On 20 Oct 2011, at 20:46, meekerdb wrote:

On 10/20/2011 11:23 AM, nihil0 wrote:
Hi,

Here is the abstract of Bostrom's "Infinitarian Challenge to
Aggregative Ethics"

Aggregative consequentialism and several other popular moral theories
are threatened with paralysis: when coupled with some plausible
assumptions, they seem to imply that it is always ethically
indifferent what you do.

Wow! Good news for those who take pleasure in torturing other people.



Modern cosmology teaches that the world might
well contain an infinite number of happy and sad people and other
candidate value‐bearing locations.

*Speculative* modern cosmology *hypostesizes* that the world *might*...

Good point. To base ethics on cosmology is a sort of category error, of the super-aristotelian kind.




Aggregative ethics implies that
such a world contains an infinite amount of positive value and an
infinite amount of negative value. You can affect only a finite amount
of good or bad.

But the part you can affect is the part most likely to affect you.

Right. What counts in ethics is you and the people you care about. If you want to make all creature happy, you will make them all unhappy. I tend to agree with Ayn Rand (and Lewis Carroll) on this. If you want to make all creature the less unhappy as possible, just mind your own business. With comp, ethical value are protegorean: you cannot put them in theories, you can only apply them in your everyday life, and with some luck some other will get the "lesson". They obey, like PA self-consistency: Bx -> ~x.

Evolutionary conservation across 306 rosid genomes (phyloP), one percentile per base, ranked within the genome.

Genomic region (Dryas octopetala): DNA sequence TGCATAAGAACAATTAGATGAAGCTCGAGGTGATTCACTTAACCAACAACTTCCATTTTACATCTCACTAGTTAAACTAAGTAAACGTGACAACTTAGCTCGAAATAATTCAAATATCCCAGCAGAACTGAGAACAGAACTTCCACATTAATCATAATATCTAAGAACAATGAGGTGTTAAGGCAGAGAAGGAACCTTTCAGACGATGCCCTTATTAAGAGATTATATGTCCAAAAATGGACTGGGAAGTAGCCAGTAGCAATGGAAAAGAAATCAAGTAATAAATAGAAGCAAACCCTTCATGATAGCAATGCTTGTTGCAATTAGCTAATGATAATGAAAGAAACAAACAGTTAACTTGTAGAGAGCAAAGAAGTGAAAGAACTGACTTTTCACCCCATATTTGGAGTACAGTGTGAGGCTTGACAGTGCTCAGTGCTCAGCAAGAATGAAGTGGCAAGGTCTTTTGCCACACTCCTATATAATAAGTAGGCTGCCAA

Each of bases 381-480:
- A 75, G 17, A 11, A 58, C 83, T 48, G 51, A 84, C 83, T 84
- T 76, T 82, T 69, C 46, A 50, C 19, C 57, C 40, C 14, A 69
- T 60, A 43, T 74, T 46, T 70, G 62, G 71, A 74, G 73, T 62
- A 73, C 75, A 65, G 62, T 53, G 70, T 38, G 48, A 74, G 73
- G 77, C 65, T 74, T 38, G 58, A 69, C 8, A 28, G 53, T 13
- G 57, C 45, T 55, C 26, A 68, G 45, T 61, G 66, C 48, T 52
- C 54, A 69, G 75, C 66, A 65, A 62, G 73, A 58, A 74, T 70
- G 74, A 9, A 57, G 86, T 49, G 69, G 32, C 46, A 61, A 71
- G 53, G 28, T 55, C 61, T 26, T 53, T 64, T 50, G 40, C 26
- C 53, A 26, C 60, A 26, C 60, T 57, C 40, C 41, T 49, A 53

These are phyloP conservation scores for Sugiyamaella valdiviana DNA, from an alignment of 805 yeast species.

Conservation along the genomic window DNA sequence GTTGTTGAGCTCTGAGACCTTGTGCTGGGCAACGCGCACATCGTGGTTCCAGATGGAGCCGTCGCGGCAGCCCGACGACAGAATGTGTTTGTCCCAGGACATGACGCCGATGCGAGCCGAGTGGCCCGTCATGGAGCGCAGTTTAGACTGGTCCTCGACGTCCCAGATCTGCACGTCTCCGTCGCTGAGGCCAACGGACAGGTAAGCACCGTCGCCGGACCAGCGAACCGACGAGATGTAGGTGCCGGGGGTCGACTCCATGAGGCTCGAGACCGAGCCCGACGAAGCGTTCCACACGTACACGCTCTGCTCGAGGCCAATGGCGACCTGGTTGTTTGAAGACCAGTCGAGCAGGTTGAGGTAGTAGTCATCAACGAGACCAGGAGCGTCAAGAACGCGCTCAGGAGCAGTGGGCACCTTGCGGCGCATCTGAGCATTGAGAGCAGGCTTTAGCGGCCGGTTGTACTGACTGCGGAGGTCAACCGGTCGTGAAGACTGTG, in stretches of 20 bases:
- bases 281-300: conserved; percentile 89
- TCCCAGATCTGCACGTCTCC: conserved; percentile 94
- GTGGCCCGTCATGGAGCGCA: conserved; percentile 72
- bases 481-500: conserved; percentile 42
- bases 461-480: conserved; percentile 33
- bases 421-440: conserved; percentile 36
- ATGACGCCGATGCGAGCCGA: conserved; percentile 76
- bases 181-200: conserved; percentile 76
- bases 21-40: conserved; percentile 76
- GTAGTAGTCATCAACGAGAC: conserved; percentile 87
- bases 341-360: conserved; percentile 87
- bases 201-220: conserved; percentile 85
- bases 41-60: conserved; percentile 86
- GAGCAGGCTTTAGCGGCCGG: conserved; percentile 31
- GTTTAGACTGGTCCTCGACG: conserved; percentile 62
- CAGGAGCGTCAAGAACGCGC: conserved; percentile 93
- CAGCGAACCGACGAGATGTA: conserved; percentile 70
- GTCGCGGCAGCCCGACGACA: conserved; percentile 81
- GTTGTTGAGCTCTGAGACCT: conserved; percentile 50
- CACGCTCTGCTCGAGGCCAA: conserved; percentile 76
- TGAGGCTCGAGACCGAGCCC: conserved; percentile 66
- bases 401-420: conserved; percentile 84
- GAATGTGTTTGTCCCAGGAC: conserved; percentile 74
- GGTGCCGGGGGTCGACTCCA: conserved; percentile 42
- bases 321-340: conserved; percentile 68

Bruno



Brent

In standard cardinal arithmetic, an infinite quantity
is unchanged by the addition or subtraction of any finite quantity. So
it appears you cannot change the value of the world. Modifications of
aggregationism aimed at resolving the paralysis are only partially
effective and cause severe side effects, including problems of
“fanaticism”, “distortion”, and erosion of the intuitions that
originally motivated the theory. Is the infinitarian challenge fatal?

www.nickbostrom.com/ethics/infinite.pdf

Bostrom's argument seems pretty solid to me. But I am not a
mathematician. What do you guys think?



http://iridia.ulb.ac.be/~marchal/



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